Particularly for the retail and hospitality sectors, the last year or so has been pretty bleak. Big names like Toys R Us, Maplins and Poundworld all disappeared from the high street, whilst a long list of others, including Prezzo, Carluccio’s, Marks & Spencer. Mothercare and New Look have shrunk.
The reasons for the financial problems have varied, but common features have included:
- Reduced discretionary spending as consumers have tightened their belts
- Increased overheads, such as business rates
- High rents (exacerbated by historical, upward-only rent reviews) and long leases
- The shift towards online purchasing (affecting footfall as well as sales)
- A gradual move from high streets being mainly retail towards leisure and hospitality
Of those which have survived, many have used a company voluntary arrangement (or CVA) to restructure their property portfolios, by reducing rents or returning unprofitable sites to landlords. Generally, debts to other creditors are unaffected.
What is a CVA?
A CVA is an agreement between a company and its creditors. The arrangement will provide a compromise which enables creditors to obtain a better return than would be the case in an administration or liquidation, whilst enabling the debtor company to restructure or avoid some or all of its debts.
A proposal is drawn up by the directors (normally alongside an insolvency practitioner). The proposal is filed in Court and then put to the creditors. Provided that it is approved by 75% (by value) of the creditors who vote then it is binding on all creditors whether or not they voted for it.
Why are landlords particularly concerned?
Creditors vote on the proposal as a whole body; there is no separate vote for groups of creditors who might be affected more than others. Where the proposal is used purely to deal with high rent liabilities, therefore, the general body of creditors will usually be able to outvote landlords, even though the “pain” is felt only by those landlords.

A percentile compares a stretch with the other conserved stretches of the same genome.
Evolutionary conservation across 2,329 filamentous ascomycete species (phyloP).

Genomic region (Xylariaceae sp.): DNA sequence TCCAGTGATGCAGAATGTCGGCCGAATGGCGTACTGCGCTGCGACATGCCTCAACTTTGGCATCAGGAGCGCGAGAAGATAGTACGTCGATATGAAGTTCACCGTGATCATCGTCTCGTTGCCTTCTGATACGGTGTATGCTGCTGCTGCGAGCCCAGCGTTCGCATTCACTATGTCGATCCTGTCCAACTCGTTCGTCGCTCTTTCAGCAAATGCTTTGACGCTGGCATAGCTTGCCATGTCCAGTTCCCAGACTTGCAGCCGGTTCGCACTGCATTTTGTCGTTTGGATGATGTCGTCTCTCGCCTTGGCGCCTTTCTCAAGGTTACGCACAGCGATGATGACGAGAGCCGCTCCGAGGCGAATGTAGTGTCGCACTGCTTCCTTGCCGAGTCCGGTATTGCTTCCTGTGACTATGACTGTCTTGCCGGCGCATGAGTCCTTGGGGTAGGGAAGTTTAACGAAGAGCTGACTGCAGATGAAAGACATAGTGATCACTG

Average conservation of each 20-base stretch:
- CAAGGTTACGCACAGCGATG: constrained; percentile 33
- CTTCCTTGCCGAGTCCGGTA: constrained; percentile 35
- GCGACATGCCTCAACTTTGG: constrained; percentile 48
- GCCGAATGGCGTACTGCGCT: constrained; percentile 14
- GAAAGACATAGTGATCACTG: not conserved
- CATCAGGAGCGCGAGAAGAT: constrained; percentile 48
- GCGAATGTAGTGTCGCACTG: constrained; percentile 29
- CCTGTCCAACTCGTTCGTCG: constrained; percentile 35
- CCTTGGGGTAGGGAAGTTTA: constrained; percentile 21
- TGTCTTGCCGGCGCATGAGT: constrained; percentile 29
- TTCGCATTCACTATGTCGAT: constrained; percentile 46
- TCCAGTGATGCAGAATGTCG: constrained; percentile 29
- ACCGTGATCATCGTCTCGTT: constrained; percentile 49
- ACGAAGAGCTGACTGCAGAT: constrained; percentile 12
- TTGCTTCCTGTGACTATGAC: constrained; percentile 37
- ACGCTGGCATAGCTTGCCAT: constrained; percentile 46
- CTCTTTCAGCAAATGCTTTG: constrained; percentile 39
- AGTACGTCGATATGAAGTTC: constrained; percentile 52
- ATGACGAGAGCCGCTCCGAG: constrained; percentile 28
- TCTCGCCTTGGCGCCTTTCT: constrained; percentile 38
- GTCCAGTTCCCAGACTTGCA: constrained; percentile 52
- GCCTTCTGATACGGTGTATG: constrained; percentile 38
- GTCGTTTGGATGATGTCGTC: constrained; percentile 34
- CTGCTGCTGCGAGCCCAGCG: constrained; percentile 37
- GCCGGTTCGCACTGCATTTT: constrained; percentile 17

In a few cases, business rates liabilities have also been compromised.
Typically, the directors of a company will review the performance (past and predicted) of each outlet, splitting the sites into, say, three categories, namely:
Category A – profitable sites
Category B – underperforming sites, but which could be made viable by, for example, reduced rents
Category C – unprofitable sites which the company wishes to exit
The CVA will then propose different treatment for each category. Category A sites will be maintained at current rents (although possibly shifting from quarterly to monthly payments); reduced rents may be proposed for Category B sites; the leases of Category C sites will be surrendered to the landlords without penalty, although perhaps with a gesture towards dilapidations.
As CVAs have become more common, so landlords have become concerned at the way in which they feel their interests are being unfairly compromised and that CVAs may be being abused. The British Property Federation has complained about they perceive as a lack of transparency and have called for greater regulation to ensure that CVAs are used appropriately.
Generally speaking, landlords would prefer a reduced rent to an empty store, and so experience shows that they have, on balance, taken a pragmatic, commercial approach and supported CVA proposals. But there is a view that the tolerance of some may be wearing thin, and there is a growing expectation of a landlord backlash. Increasingly, they expect to be consulted at an early stage in the process so that they can be satisfied the CVA will produce a sustainable business, and to be given an opportunity to participate in the benefits of a business which is successfully turned around.